The translated text, thought to be written by Epicurean philosopher Philodemus, appears to be a philosophical discussion on pleasure, and how it’s affected by things like music and food. And quite possibly “throwing shade” as stoicism by calling it “an incomplete philosophy because it has ‘nothing to say about pleasure.”

“We can’t escape the feeling that the first text we’ve uncovered is a 2,000-year-old blog post about how to enjoy life,” the Vesuvius Challenge website writes.

The first Vesuvius Challenge resulted in 5% of one scroll being read. For 2024, the goalpost has been moved to being able to read 90% of all four scrolls currently scanned, and to lay the foundation to read all 800 scrolls, and possibly other texts found at the Herculaneum library.

“Some of these texts could completely rewrite the history of key periods of the ancient world,” Robert Fowler, a classicist and the chair of the Herculaneum Society, told Bloomberg. “This is the society from which the modern Western world is descended.”

Using artificial intelligence to create a future has been a prime topic of conversation as of late, but this story is a great example of how AI can give us rare glimpses into the past as well. It's pretty incredible to think about how many ancient mysteries could be solved as technology continues to advance in the years to come.

But no matter how much knowledge we gain, it feels safe to say that pleasure might always an enigma.

Photo by Jamie Street on Unsplash

Anyone who's ever been on Tinder knows having a cute animal in the photo is usually a big hit.

But what if Tinder profile photos only featured that cute animal? And what if, instead of a millennial would-be hooker-upper, it was the adorable dog or cat itself looking for true love?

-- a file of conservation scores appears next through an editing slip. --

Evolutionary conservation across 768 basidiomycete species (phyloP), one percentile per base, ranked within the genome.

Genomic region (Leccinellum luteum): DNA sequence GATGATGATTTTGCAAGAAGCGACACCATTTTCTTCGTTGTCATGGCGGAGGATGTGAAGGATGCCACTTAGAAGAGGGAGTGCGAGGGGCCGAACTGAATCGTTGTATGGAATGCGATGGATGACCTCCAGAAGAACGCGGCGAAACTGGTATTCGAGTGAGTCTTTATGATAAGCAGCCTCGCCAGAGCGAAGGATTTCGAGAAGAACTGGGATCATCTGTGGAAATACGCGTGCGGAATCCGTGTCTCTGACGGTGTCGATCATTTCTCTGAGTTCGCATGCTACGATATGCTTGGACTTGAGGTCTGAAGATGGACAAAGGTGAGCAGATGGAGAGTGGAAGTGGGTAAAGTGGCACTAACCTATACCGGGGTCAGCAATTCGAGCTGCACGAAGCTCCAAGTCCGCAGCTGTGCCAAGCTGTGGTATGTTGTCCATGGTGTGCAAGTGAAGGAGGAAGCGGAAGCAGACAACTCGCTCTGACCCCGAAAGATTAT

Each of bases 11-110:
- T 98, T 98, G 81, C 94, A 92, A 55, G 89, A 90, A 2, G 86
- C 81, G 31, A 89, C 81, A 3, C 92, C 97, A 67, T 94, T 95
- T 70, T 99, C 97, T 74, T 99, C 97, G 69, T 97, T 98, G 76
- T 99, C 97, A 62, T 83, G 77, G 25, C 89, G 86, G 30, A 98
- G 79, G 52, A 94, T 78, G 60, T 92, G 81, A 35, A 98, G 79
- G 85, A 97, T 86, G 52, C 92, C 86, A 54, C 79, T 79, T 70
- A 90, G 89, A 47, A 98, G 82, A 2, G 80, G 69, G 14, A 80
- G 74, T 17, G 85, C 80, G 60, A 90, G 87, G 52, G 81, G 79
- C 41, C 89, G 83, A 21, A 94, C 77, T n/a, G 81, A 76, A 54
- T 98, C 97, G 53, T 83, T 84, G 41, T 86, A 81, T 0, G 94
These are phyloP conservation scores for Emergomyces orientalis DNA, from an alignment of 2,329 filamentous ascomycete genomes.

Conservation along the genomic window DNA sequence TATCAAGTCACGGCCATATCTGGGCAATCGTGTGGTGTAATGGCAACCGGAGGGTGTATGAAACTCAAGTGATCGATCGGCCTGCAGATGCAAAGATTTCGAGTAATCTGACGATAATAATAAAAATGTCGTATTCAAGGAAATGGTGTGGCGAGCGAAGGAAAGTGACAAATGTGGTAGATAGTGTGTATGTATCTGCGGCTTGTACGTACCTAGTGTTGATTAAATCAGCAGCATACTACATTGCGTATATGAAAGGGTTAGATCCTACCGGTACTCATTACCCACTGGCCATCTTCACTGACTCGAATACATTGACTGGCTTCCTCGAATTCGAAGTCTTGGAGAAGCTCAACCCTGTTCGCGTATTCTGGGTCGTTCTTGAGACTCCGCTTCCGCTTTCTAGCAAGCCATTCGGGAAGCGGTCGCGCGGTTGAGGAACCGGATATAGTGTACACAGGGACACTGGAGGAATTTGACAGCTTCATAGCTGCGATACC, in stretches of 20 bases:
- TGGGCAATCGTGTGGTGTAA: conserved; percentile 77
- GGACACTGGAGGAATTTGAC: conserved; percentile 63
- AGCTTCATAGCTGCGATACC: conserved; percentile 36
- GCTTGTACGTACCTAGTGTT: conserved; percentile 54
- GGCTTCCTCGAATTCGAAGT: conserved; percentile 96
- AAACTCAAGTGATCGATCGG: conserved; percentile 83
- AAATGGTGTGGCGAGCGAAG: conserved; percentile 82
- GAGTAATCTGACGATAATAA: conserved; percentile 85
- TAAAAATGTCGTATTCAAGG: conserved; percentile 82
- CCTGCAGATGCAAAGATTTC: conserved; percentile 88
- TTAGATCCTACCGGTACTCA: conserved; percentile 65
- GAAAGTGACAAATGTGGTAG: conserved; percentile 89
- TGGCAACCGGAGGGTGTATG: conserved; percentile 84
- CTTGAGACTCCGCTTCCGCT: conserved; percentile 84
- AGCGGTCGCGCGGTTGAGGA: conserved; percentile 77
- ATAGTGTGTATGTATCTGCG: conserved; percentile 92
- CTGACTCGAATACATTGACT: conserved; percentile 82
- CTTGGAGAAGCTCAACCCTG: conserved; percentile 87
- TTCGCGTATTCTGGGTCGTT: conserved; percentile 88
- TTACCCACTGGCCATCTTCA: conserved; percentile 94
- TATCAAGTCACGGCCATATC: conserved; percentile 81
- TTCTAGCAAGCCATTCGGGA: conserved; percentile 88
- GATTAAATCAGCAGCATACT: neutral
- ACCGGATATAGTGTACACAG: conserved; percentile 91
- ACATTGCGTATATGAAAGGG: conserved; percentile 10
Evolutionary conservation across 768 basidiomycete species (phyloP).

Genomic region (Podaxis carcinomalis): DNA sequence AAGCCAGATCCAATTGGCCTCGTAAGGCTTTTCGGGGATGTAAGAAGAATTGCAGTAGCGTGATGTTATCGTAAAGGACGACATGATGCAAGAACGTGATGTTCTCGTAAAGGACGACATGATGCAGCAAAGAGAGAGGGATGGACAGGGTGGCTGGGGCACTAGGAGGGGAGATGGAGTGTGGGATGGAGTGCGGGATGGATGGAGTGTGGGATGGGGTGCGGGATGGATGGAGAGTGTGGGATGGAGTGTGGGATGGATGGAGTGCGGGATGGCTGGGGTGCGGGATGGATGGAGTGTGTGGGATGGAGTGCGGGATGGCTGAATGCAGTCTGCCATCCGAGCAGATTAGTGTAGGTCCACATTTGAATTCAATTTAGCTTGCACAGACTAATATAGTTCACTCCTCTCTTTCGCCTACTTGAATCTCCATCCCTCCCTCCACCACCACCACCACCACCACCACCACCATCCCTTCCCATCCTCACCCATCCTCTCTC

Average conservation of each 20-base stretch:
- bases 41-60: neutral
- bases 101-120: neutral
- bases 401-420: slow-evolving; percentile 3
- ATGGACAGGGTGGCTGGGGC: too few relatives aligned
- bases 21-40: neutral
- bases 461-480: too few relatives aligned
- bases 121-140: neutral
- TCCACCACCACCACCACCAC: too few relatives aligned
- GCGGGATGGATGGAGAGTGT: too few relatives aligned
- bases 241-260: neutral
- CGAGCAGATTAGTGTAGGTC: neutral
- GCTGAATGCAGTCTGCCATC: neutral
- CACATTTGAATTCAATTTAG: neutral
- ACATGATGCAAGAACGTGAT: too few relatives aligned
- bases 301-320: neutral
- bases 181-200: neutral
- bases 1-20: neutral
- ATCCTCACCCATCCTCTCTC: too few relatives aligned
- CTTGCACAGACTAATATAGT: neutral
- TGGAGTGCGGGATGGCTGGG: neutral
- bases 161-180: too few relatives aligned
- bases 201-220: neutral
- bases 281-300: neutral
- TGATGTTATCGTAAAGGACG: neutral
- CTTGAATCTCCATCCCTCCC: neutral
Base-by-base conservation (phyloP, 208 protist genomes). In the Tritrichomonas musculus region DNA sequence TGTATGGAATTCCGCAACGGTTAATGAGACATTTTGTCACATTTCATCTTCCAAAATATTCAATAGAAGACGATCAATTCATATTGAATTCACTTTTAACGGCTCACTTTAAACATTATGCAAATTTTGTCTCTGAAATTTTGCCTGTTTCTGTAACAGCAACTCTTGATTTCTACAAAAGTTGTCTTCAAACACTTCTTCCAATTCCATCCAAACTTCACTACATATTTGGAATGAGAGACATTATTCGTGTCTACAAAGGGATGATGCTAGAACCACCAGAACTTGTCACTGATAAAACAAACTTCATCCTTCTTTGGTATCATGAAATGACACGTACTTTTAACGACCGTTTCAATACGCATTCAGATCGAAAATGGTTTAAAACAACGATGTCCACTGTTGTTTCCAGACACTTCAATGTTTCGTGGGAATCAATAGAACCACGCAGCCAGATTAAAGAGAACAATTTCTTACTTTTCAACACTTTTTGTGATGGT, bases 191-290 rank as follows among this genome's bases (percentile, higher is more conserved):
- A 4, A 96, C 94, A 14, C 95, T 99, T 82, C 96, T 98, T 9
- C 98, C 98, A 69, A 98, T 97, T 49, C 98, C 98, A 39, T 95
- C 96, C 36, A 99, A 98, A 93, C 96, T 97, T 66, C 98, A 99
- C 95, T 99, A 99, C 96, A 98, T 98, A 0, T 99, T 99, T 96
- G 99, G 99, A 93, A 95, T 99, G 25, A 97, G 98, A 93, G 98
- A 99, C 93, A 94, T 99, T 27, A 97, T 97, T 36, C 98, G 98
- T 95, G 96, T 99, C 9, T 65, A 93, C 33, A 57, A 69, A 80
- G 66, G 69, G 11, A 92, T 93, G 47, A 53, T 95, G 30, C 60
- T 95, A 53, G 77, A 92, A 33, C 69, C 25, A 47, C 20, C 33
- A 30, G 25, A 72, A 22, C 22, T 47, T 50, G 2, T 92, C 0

That's an idea some animal shelters are toying with.


"We are always trying to come up with ... creative new ways to get our shelter dogs out in front of potential adopters," says Karen Hirsch, public relations director at LifeLine Animal Project in Georgia.

Animal Profile created by Mark Wales

Photo from Pixabay

And experimenting with online dating for dogs and cats might just be working.

The harsh world of pet adoption is extremely competitive: About 6.5 million dogs and cats enter U.S. shelters every year, each seeking a good forever home. It's too big a need for shelter operators to just sit back and hope they all get adopted.

That's why you see adorable dogs on display outside the grocery store, partnerships with Uber that will bring puppies directly to you for playtime, and aww-inspiring social media campaigns like dogs in pajamas.

An estimated 50 million people worldwide use Tinder. So LifeLine and other shelters and rescues figure why not give it a shot?

After all, people using online dating apps are already looking for love and companionship — just maybe a slightly different kind.

Hirsch says they recently created profiles for 22 of their dogs and cats.

Animal profiles are also showing up on Bumble, which is home to another 20 million users or so.

Like sweet Duke here.

Animal Profile created by Mark Wales

Original photo from Pixabay

Each pet is assigned to a volunteer who creates the profile and handles the conversations after a match

"In a crowded shelter, pets often get overlooked, but on a dating app, the animal becomes an individual," Hirsch says. "People learn about them and form a 'virtual' attachment."

Plus the witty banter is oodles of fun.

For LifeLine, the experiment is still new. But Hirsch says people are responding to it incredibly well so far.

At the very least, Tinder and Bumble have proven to be great for word-of-mouth awareness-building on the importance of adopting shelter pets. The animals are getting dozens of matches. Hirsch says there have been more than a few online adoption inquiries, as well as people coming into the shelter to meet their "match" in person.

She also notes that one of the matches even became a regular volunteer at LifeLine.

Photo by Eric Ward on Unsplash

This new animal dating idea has another upside for apps — and the people using them, too.

Dating experts are finding that people are getting burned out by online dating. Between "ghosting," "cushioning," "the slow fade," and a bunch more of those annoying slang terms, humans out there are wondering if dating apps are even worth the effort.

For romantic love, who knows?

But now that you might just meet the dog or cat of your dreams, that's not a bad reason to keep on swiping.


This article originally appeared on 01.10.18